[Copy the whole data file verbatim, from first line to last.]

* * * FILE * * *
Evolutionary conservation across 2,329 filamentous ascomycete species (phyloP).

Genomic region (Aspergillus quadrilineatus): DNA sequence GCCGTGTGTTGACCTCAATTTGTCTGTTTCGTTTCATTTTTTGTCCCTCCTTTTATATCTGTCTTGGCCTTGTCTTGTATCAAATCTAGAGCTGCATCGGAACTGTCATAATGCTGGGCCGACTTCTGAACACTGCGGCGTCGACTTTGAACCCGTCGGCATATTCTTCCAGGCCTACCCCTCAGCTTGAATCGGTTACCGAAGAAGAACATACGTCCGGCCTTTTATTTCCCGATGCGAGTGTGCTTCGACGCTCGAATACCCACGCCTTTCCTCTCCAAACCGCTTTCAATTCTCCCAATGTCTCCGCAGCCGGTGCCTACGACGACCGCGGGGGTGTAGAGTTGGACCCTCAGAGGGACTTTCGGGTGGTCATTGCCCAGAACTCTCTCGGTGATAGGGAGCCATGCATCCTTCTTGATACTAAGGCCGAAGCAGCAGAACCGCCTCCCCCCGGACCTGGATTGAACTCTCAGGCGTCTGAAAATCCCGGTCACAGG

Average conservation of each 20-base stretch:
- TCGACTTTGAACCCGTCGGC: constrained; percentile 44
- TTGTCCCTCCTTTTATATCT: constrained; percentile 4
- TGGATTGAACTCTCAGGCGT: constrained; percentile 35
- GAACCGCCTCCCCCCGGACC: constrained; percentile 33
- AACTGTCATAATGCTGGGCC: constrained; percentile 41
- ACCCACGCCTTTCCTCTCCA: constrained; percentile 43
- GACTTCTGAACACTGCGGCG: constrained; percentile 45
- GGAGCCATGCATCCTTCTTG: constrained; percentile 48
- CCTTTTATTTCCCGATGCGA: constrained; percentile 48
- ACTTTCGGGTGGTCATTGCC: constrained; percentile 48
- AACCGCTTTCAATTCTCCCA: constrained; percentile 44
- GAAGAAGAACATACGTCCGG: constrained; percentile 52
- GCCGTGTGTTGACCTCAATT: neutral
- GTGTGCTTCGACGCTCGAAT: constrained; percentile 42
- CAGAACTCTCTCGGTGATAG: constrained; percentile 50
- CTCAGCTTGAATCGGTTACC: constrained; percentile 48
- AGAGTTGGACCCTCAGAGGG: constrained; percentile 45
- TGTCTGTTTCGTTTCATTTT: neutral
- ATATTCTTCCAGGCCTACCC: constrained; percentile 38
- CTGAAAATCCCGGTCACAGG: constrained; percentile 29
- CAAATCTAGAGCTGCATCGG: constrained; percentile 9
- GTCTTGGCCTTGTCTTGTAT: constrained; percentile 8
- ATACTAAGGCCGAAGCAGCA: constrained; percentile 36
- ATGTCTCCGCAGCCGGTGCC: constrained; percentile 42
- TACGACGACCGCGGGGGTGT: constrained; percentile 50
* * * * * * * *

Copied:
Evolutionary conservation across 2,329 filamentous ascomycete species (phyloP).

Genomic region (Aspergillus quadrilineatus): DNA sequence GCCGTGTGTTGACCTCAATTTGTCTGTTTCGTTTCATTTTTTGTCCCTCCTTTTATATCTGTCTTGGCCTTGTCTTGTATCAAATCTAGAGCTGCATCGGAACTGTCATAATGCTGGGCCGACTTCTGAACACTGCGGCGTCGACTTTGAACCCGTCGGCATATTCTTCCAGGCCTACCCCTCAGCTTGAATCGGTTACCGAAGAAGAACATACGTCCGGCCTTTTATTTCCCGATGCGAGTGTGCTTCGACGCTCGAATACCCACGCCTTTCCTCTCCAAACCGCTTTCAATTCTCCCAATGTCTCCGCAGCCGGTGCCTACGACGACCGCGGGGGTGTAGAGTTGGACCCTCAGAGGGACTTTCGGGTGGTCATTGCCCAGAACTCTCTCGGTGATAGGGAGCCATGCATCCTTCTTGATACTAAGGCCGAAGCAGCAGAACCGCCTCCCCCCGGACCTGGATTGAACTCTCAGGCGTCTGAAAATCCCGGTCACAGG

Average conservation of each 20-base stretch:
- TCGACTTTGAACCCGTCGGC: constrained; percentile 44
- TTGTCCCTCCTTTTATATCT: constrained; percentile 4
- TGGATTGAACTCTCAGGCGT: constrained; percentile 35
- GAACCGCCTCCCCCCGGACC: constrained; percentile 33
- AACTGTCATAATGCTGGGCC: constrained; percentile 41
- ACCCACGCCTTTCCTCTCCA: constrained; percentile 43
- GACTTCTGAACACTGCGGCG: constrained; percentile 45
- GGAGCCATGCATCCTTCTTG: constrained; percentile 48
- CCTTTTATTTCCCGATGCGA: constrained; percentile 48
- ACTTTCGGGTGGTCATTGCC: constrained; percentile 48
- AACCGCTTTCAATTCTCCCA: constrained; percentile 44
- GAAGAAGAACATACGTCCGG: constrained; percentile 52
- GCCGTGTGTTGACCTCAATT: neutral
- GTGTGCTTCGACGCTCGAAT: constrained; percentile 42
- CAGAACTCTCTCGGTGATAG: constrained; percentile 50
- CTCAGCTTGAATCGGTTACC: constrained; percentile 48
- AGAGTTGGACCCTCAGAGGG: constrained; percentile 45
- TGTCTGTTTCGTTTCATTTT: neutral
- ATATTCTTCCAGGCCTACCC: constrained; percentile 38
- CTGAAAATCCCGGTCACAGG: constrained; percentile 29
- CAAATCTAGAGCTGCATCGG: constrained; percentile 9
- GTCTTGGCCTTGTCTTGTAT: constrained; percentile 8
- ATACTAAGGCCGAAGCAGCA: constrained; percentile 36
- ATGTCTCCGCAGCCGGTGCC: constrained; percentile 42
- TACGACGACCGCGGGGGTGT: constrained; percentile 50